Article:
Cardi B and Megan Thee Stallion’s visually stunning yet lyrically filthy ‘WAP’ has us frantically lowering the volume every time someone enters the room, lest we are caught rapping, “yeah you f*****g with some wet ass p***y.” Cardi and Megan’s new single is not short of vivid sexual metaphors.
Demonstrating their sensuality, Cardi and Megan rap about an astonishing array of sexual desires whilst serenading each other in a snake pit, harmonizing in a funhouse. Making cameos are a few known female celebrities who unapologetically show off their individuality. ‘WAP’ is the epitome of female sexual empowerment.
Both women have in recent years become a powerhouse, radiating empowerment in a typically male-dominated music genre. Although they are not held accountable, male hip-hop artists face criticism for their derogatory and misogynistic lyrics directed at women. Cardi and Megan have shown resilience and taken back control of the narrative of femininity in hip-hop. During a period of social unrest, where black women are fighting for protection, this song couldn’t have been more opportune.
‘WAP’ demonstrates strong sexual confidence, probing at the transparent message that women shouldn’t have to downplay their sexual needs. However, the song was seen by some as degrading. Political candidates, such as Angela Stanton King and former Congressional candidate DeAnna Lorraine, showed their disapproval of the song. Their argument being, the message promoted “aborted babies” and “organ harvesting” while also claiming they have set “the entire female gender back.”
The unnecessary outrage ‘WAP’ has received only highlights one thing; sex is only a taboo expression in music when it comes to women, specifically women of color. Sex and extremely vulgar language in lyrics isn’t a new theme. There have been many famous hits – by male artists – that explore sex and drugs. So why are the controversy and criticism only reserved for Megan and Cardi?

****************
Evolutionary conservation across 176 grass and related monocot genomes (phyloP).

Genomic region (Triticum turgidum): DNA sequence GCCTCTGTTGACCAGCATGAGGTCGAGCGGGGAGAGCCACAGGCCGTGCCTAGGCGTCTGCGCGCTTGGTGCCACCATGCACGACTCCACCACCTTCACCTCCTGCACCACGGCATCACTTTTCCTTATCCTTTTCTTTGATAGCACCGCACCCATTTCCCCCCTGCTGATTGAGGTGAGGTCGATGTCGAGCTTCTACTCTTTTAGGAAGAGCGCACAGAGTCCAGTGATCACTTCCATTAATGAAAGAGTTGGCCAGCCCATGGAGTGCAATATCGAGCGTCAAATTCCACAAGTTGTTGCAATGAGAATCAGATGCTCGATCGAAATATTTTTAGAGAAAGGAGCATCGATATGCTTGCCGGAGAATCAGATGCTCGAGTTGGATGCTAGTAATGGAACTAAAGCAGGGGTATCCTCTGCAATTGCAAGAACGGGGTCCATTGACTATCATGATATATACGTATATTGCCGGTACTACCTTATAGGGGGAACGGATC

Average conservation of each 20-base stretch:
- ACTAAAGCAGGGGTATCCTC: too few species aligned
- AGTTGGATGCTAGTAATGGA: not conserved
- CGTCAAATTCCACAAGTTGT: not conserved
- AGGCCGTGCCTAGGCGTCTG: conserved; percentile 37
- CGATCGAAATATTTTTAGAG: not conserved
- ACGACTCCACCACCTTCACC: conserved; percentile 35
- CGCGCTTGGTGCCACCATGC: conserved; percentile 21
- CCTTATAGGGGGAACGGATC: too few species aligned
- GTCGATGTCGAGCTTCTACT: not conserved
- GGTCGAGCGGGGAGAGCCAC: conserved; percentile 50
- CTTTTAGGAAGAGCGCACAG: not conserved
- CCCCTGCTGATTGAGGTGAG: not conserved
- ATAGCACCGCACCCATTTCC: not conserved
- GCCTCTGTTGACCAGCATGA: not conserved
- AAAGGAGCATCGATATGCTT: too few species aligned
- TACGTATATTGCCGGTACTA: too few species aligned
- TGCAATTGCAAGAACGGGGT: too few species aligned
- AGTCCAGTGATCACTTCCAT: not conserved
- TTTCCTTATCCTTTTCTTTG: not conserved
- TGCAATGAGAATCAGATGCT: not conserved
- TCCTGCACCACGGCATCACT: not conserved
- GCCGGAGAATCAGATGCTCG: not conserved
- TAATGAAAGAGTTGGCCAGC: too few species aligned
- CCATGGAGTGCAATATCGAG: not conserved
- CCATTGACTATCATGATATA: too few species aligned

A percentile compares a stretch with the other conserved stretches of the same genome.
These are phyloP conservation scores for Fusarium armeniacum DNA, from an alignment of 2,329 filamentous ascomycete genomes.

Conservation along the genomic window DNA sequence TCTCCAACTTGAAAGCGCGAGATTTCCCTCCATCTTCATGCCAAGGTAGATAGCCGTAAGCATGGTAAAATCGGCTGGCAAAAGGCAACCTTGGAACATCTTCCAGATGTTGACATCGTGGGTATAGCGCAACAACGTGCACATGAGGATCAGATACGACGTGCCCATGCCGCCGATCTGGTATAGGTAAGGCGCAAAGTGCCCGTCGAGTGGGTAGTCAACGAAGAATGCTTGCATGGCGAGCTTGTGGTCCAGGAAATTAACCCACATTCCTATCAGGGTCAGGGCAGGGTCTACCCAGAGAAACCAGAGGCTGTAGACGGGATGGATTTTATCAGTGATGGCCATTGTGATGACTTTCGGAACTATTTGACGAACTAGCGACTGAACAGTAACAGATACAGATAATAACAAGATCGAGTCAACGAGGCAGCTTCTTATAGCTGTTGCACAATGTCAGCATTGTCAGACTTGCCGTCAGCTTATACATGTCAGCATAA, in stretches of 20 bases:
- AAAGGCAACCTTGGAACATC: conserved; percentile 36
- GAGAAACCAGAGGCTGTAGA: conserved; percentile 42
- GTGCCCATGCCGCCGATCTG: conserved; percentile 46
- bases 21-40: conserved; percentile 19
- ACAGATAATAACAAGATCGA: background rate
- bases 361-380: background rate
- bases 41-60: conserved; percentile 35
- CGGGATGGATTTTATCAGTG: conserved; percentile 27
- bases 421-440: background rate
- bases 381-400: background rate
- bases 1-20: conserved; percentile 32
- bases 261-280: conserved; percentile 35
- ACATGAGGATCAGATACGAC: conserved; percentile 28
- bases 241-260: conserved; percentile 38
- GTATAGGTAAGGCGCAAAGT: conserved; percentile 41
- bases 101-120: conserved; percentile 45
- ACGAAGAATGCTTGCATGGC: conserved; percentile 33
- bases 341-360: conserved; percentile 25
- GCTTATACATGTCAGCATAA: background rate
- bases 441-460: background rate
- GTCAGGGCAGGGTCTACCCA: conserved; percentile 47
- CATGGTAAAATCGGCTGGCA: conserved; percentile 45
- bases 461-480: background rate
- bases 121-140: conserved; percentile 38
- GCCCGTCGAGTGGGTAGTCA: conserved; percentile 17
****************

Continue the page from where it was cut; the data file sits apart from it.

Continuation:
It’s hypocritical that people that are silent when rap music constantly degrades Black women, but they are vocal when women take control of their own representation. The music produced by male rappers has led to stereotypes of Black women that consumers have become accustomed to and expect. Women in the music industry often fall victimhood to criticism when they produce anything celebrating their sexuality and womanhood. Black female artists face more backlash. They are mocked and hyper-sexualized for daring to be expressive.
Some viewers may find ‘WAP’ to be degrading to Black womanhood, but Black women hardly have control over how society perceives them. The constant hyper-sexualization and fetishization of Black women as a result of the hip-hop industry has led to harmful stereotypes being perpetuated and ingrained in how society views black women’s bodies.
What sets womanhood back isn’t Cardi B and Megan twerking in a music video, rapping about their p***y. It’s societies acceptance and justification of harm towards Black women for their bodies and their sexual freedom. It’s men seeking to reconstruct black female rapper’s art to objectify their bodies catering to their desire. The controversy shrouding ‘WAP’ is that female sexuality isn’t a problem- so long as men control it.
Black women have always marched to the forefront, acting as trailblazers in the fight for equality. Critiquing ‘WAP’ as undignified is almost critiquing black women for their individual expression of their womanhood. Feminists rally with women of other cultures when they advocate reclaiming their bodies. They are deemed progressive and passionate. Black women are not awarded the same treatment. Yet they should be, whether they are demanding for a change through art, fashion, or a sign at a protest.
Ultimately, WAP, despite its heightened criticism, couldn’t be more necessary. Now is a time where people are learning to check their biases; the neglect black women have faced from the music industry to law, to the health care system is becoming more visible. WAP is not just a catchy song about sex, but a perfect example of femininity and sexuality. It’s a song about a woman exploring their pleasures through somewhat shocking but humorous sexual innuendos. Also, it’s a bop.